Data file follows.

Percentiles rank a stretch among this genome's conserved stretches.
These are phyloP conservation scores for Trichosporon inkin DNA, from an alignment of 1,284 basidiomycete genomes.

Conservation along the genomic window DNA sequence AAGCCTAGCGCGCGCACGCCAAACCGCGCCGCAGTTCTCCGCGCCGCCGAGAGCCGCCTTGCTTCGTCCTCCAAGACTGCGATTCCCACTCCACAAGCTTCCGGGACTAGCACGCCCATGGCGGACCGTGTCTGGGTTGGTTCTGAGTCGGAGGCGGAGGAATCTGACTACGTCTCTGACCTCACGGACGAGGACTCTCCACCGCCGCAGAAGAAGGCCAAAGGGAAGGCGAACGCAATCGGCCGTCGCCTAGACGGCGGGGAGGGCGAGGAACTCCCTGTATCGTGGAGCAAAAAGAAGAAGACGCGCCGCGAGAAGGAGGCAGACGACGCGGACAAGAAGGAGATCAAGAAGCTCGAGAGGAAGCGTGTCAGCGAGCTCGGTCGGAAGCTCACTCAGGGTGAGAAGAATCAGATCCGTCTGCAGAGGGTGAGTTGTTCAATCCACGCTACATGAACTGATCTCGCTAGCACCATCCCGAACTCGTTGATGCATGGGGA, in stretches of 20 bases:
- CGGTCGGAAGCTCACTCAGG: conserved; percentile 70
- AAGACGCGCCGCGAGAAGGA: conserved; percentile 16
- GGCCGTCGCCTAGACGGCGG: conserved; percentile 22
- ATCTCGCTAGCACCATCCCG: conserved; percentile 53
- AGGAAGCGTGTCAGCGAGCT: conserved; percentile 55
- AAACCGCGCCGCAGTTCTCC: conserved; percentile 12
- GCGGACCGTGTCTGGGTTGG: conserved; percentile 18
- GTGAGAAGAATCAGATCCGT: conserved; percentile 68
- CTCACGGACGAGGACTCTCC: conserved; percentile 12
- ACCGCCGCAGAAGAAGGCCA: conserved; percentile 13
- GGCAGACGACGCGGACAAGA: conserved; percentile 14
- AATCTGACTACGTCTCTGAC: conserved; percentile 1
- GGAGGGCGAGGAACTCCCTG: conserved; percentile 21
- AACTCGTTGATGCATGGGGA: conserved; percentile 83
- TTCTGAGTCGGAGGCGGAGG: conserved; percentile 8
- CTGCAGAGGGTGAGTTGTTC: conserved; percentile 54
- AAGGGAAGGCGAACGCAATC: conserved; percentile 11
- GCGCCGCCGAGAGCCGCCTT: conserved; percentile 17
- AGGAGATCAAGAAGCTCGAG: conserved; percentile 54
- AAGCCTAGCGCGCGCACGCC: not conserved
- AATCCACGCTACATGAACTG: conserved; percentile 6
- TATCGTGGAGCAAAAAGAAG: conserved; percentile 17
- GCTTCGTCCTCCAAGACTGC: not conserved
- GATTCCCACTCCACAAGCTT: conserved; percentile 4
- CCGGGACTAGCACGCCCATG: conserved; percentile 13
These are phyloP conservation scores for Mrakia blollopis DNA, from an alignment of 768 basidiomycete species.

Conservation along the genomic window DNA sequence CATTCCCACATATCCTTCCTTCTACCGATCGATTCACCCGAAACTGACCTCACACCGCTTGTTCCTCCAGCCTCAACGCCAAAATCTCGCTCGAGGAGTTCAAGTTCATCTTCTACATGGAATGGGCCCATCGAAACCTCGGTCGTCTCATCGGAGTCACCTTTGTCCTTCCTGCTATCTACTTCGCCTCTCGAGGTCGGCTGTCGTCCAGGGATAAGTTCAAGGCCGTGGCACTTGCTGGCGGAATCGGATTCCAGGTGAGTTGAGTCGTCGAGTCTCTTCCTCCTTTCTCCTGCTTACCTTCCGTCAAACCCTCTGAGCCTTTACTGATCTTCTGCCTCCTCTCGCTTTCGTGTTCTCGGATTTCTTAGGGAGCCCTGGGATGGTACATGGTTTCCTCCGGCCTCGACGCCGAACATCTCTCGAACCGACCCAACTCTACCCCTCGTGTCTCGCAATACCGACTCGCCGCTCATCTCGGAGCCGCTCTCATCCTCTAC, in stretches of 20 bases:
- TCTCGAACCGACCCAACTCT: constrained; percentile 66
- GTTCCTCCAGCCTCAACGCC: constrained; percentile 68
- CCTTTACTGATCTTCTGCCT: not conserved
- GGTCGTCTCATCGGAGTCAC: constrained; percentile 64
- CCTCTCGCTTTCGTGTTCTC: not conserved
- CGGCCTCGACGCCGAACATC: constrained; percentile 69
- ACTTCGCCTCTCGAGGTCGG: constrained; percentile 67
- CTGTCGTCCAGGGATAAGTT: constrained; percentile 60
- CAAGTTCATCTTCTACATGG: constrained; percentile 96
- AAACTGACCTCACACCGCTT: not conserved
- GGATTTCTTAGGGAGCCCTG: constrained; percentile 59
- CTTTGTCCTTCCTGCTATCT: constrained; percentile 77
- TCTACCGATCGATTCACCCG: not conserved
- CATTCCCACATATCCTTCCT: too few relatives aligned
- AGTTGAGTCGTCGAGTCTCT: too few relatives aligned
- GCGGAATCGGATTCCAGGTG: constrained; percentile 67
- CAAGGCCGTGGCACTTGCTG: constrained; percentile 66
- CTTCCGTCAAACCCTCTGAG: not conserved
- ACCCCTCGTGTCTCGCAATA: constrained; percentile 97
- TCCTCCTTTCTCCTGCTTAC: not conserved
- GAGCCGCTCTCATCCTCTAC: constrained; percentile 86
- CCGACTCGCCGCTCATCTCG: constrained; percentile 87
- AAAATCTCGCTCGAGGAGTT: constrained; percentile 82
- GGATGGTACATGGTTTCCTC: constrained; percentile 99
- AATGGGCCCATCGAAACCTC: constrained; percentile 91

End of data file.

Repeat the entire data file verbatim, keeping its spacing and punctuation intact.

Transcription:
Percentiles rank a stretch among this genome's conserved stretches.
These are phyloP conservation scores for Trichosporon inkin DNA, from an alignment of 1,284 basidiomycete genomes.

Conservation along the genomic window DNA sequence AAGCCTAGCGCGCGCACGCCAAACCGCGCCGCAGTTCTCCGCGCCGCCGAGAGCCGCCTTGCTTCGTCCTCCAAGACTGCGATTCCCACTCCACAAGCTTCCGGGACTAGCACGCCCATGGCGGACCGTGTCTGGGTTGGTTCTGAGTCGGAGGCGGAGGAATCTGACTACGTCTCTGACCTCACGGACGAGGACTCTCCACCGCCGCAGAAGAAGGCCAAAGGGAAGGCGAACGCAATCGGCCGTCGCCTAGACGGCGGGGAGGGCGAGGAACTCCCTGTATCGTGGAGCAAAAAGAAGAAGACGCGCCGCGAGAAGGAGGCAGACGACGCGGACAAGAAGGAGATCAAGAAGCTCGAGAGGAAGCGTGTCAGCGAGCTCGGTCGGAAGCTCACTCAGGGTGAGAAGAATCAGATCCGTCTGCAGAGGGTGAGTTGTTCAATCCACGCTACATGAACTGATCTCGCTAGCACCATCCCGAACTCGTTGATGCATGGGGA, in stretches of 20 bases:
- CGGTCGGAAGCTCACTCAGG: conserved; percentile 70
- AAGACGCGCCGCGAGAAGGA: conserved; percentile 16
- GGCCGTCGCCTAGACGGCGG: conserved; percentile 22
- ATCTCGCTAGCACCATCCCG: conserved; percentile 53
- AGGAAGCGTGTCAGCGAGCT: conserved; percentile 55
- AAACCGCGCCGCAGTTCTCC: conserved; percentile 12
- GCGGACCGTGTCTGGGTTGG: conserved; percentile 18
- GTGAGAAGAATCAGATCCGT: conserved; percentile 68
- CTCACGGACGAGGACTCTCC: conserved; percentile 12
- ACCGCCGCAGAAGAAGGCCA: conserved; percentile 13
- GGCAGACGACGCGGACAAGA: conserved; percentile 14
- AATCTGACTACGTCTCTGAC: conserved; percentile 1
- GGAGGGCGAGGAACTCCCTG: conserved; percentile 21
- AACTCGTTGATGCATGGGGA: conserved; percentile 83
- TTCTGAGTCGGAGGCGGAGG: conserved; percentile 8
- CTGCAGAGGGTGAGTTGTTC: conserved; percentile 54
- AAGGGAAGGCGAACGCAATC: conserved; percentile 11
- GCGCCGCCGAGAGCCGCCTT: conserved; percentile 17
- AGGAGATCAAGAAGCTCGAG: conserved; percentile 54
- AAGCCTAGCGCGCGCACGCC: not conserved
- AATCCACGCTACATGAACTG: conserved; percentile 6
- TATCGTGGAGCAAAAAGAAG: conserved; percentile 17
- GCTTCGTCCTCCAAGACTGC: not conserved
- GATTCCCACTCCACAAGCTT: conserved; percentile 4
- CCGGGACTAGCACGCCCATG: conserved; percentile 13
These are phyloP conservation scores for Mrakia blollopis DNA, from an alignment of 768 basidiomycete species.

Conservation along the genomic window DNA sequence CATTCCCACATATCCTTCCTTCTACCGATCGATTCACCCGAAACTGACCTCACACCGCTTGTTCCTCCAGCCTCAACGCCAAAATCTCGCTCGAGGAGTTCAAGTTCATCTTCTACATGGAATGGGCCCATCGAAACCTCGGTCGTCTCATCGGAGTCACCTTTGTCCTTCCTGCTATCTACTTCGCCTCTCGAGGTCGGCTGTCGTCCAGGGATAAGTTCAAGGCCGTGGCACTTGCTGGCGGAATCGGATTCCAGGTGAGTTGAGTCGTCGAGTCTCTTCCTCCTTTCTCCTGCTTACCTTCCGTCAAACCCTCTGAGCCTTTACTGATCTTCTGCCTCCTCTCGCTTTCGTGTTCTCGGATTTCTTAGGGAGCCCTGGGATGGTACATGGTTTCCTCCGGCCTCGACGCCGAACATCTCTCGAACCGACCCAACTCTACCCCTCGTGTCTCGCAATACCGACTCGCCGCTCATCTCGGAGCCGCTCTCATCCTCTAC, in stretches of 20 bases:
- TCTCGAACCGACCCAACTCT: constrained; percentile 66
- GTTCCTCCAGCCTCAACGCC: constrained; percentile 68
- CCTTTACTGATCTTCTGCCT: not conserved
- GGTCGTCTCATCGGAGTCAC: constrained; percentile 64
- CCTCTCGCTTTCGTGTTCTC: not conserved
- CGGCCTCGACGCCGAACATC: constrained; percentile 69
- ACTTCGCCTCTCGAGGTCGG: constrained; percentile 67
- CTGTCGTCCAGGGATAAGTT: constrained; percentile 60
- CAAGTTCATCTTCTACATGG: constrained; percentile 96
- AAACTGACCTCACACCGCTT: not conserved
- GGATTTCTTAGGGAGCCCTG: constrained; percentile 59
- CTTTGTCCTTCCTGCTATCT: constrained; percentile 77
- TCTACCGATCGATTCACCCG: not conserved
- CATTCCCACATATCCTTCCT: too few relatives aligned
- AGTTGAGTCGTCGAGTCTCT: too few relatives aligned
- GCGGAATCGGATTCCAGGTG: constrained; percentile 67
- CAAGGCCGTGGCACTTGCTG: constrained; percentile 66
- CTTCCGTCAAACCCTCTGAG: not conserved
- ACCCCTCGTGTCTCGCAATA: constrained; percentile 97
- TCCTCCTTTCTCCTGCTTAC: not conserved
- GAGCCGCTCTCATCCTCTAC: constrained; percentile 86
- CCGACTCGCCGCTCATCTCG: constrained; percentile 87
- AAAATCTCGCTCGAGGAGTT: constrained; percentile 82
- GGATGGTACATGGTTTCCTC: constrained; percentile 99
- AATGGGCCCATCGAAACCTC: constrained; percentile 91